I have the same problem as I'm the sole usability engineer in the company and the rest are Java developers. They feel threatened because they think they have to code unnecessary or "fancy" functionalities.
Gather user data and present it
To convince developers that the proposed features are valuable you should present user research data. The key is to use data to convince them your suggestions are not based on personal opinion. It will be great if you can present your findings frequently: every week or twice a week. This way programmers will be acquainted with the research. Hopefully, they'll take into account some user problems.
Programmers can be convinced a feature is worthy of developing by presenting them:
videos of user tests - showing them users struggling with the interface is maybe one of the best methods of influencing developers. This approach worked well for me.
statistics - presenting objective data, like time to complete task, should work well as tech engineers work a lot with numbers. Use different charts and visualization for higher comprehension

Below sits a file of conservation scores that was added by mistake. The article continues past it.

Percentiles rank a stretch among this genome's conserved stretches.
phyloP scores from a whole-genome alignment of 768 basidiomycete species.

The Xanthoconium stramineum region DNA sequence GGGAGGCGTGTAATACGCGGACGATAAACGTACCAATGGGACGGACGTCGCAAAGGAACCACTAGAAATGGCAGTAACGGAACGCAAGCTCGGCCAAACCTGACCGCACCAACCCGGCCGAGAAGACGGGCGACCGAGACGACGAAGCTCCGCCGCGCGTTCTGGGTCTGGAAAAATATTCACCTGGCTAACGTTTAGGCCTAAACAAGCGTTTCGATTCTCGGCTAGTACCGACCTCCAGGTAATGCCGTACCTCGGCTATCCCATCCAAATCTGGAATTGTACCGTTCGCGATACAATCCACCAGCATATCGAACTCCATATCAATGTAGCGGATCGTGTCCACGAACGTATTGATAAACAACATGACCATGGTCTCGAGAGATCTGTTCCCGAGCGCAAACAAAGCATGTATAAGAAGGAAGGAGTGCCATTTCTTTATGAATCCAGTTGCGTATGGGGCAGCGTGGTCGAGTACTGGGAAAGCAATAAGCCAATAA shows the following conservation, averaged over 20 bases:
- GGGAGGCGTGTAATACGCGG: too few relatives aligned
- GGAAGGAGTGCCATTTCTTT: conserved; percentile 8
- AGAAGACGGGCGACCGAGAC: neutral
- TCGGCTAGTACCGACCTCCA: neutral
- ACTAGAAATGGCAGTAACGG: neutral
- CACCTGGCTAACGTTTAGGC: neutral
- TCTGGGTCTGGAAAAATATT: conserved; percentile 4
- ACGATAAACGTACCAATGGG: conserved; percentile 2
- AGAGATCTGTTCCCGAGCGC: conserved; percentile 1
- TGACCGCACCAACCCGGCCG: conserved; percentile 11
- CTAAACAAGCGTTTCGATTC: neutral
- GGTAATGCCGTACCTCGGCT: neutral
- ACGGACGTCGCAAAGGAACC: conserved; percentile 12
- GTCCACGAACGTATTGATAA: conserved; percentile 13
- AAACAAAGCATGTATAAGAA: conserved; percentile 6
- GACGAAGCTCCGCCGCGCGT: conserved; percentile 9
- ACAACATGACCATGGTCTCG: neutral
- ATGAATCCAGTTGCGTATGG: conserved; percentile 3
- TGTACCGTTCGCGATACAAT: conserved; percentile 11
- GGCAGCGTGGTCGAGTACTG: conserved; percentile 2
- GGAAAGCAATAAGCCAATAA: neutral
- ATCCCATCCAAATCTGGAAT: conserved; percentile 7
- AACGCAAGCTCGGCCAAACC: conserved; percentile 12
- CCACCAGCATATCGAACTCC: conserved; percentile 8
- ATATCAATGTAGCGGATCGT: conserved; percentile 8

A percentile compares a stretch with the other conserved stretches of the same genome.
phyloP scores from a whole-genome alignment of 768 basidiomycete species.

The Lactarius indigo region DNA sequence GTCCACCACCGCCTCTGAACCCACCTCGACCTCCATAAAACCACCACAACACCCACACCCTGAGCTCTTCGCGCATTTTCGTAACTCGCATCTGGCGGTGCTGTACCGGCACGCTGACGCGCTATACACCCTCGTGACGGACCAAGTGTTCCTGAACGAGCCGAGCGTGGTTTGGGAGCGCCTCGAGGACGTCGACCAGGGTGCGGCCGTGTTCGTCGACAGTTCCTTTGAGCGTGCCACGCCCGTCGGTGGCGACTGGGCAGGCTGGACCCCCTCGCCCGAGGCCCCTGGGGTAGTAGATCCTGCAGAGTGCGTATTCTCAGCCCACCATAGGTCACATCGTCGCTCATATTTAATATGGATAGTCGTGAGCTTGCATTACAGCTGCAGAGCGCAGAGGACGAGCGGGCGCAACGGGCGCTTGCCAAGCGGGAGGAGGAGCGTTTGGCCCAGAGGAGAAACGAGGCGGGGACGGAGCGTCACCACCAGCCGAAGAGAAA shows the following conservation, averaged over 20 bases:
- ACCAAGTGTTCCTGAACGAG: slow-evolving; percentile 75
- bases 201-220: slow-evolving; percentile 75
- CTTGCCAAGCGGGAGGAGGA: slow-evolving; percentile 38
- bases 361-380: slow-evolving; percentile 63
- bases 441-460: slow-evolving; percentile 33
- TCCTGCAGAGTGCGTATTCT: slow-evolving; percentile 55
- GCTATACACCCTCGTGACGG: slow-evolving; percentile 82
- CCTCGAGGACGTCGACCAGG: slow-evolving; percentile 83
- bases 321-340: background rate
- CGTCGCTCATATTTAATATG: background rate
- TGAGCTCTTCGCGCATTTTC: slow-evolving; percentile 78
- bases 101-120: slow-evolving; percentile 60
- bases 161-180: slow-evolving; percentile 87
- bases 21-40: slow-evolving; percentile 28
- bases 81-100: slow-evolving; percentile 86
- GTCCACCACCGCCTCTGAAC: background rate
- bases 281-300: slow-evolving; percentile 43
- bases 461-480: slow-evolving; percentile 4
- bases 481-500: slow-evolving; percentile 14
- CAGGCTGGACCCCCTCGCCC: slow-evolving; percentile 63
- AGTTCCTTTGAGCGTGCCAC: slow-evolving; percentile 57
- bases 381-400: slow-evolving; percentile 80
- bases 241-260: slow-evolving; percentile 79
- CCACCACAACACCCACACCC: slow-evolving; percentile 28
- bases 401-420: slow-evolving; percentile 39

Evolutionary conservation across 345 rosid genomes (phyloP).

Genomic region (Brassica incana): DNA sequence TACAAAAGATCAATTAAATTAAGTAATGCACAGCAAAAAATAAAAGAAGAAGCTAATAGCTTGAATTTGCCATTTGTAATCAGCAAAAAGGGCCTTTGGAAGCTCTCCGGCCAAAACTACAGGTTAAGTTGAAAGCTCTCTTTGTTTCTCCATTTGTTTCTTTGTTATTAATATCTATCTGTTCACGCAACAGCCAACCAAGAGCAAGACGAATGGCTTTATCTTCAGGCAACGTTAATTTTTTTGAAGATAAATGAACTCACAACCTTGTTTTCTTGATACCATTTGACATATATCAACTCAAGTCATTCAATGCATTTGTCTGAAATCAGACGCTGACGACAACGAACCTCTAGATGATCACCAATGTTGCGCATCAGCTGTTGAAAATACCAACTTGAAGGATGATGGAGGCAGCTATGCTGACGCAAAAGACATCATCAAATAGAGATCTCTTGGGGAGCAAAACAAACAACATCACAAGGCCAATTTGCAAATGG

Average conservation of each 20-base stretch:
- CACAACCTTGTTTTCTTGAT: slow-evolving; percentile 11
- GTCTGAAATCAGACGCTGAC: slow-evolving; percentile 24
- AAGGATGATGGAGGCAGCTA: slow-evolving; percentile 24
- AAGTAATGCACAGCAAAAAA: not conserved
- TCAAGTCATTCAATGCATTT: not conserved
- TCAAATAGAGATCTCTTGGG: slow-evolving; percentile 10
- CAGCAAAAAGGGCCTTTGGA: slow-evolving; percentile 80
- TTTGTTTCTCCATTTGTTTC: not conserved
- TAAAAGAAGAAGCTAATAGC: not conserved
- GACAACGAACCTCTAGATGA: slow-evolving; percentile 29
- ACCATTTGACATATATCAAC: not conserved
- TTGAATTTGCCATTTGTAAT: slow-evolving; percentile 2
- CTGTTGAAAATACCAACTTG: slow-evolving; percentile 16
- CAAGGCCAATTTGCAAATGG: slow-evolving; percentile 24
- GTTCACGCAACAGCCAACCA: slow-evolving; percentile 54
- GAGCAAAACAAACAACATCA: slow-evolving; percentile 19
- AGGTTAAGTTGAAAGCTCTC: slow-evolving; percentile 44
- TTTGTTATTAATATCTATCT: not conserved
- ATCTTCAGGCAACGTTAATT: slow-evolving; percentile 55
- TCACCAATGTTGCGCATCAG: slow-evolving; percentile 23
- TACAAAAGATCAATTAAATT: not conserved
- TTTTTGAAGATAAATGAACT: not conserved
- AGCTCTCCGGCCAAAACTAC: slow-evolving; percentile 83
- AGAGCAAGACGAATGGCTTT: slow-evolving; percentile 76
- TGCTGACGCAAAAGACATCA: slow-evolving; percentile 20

comparisons before and now - by comparing efficiency of new components vs old, or new interface vs old is great. They can see the gains that could be achieved.
academic refences - if you can show that your design is validated by previous academic research. This way you show tou are not the one that invented it worked really well for me.
Be positive and prepared
Programmers will often try to deny development of functionalities which will take a lot of effort. You should expect that and be prepared with arguments. However, try to sound positive and sustain a healthy dispute. Don't lean towards negative emotions. Listen developers, respect their opinions and gently tell them your view. Your communication ability and presentation skills will determine the success of your endeavor.
Create a user-centric culture, if possible
If you want to have long-term adoption of User centered design you should create a culture of testing with users. This is surely the best thing to do for the long-term success of that company.
However, I don't see how you could create user-centric culture when you are only a consultant for a couple of months. This is a long process and it takes many years.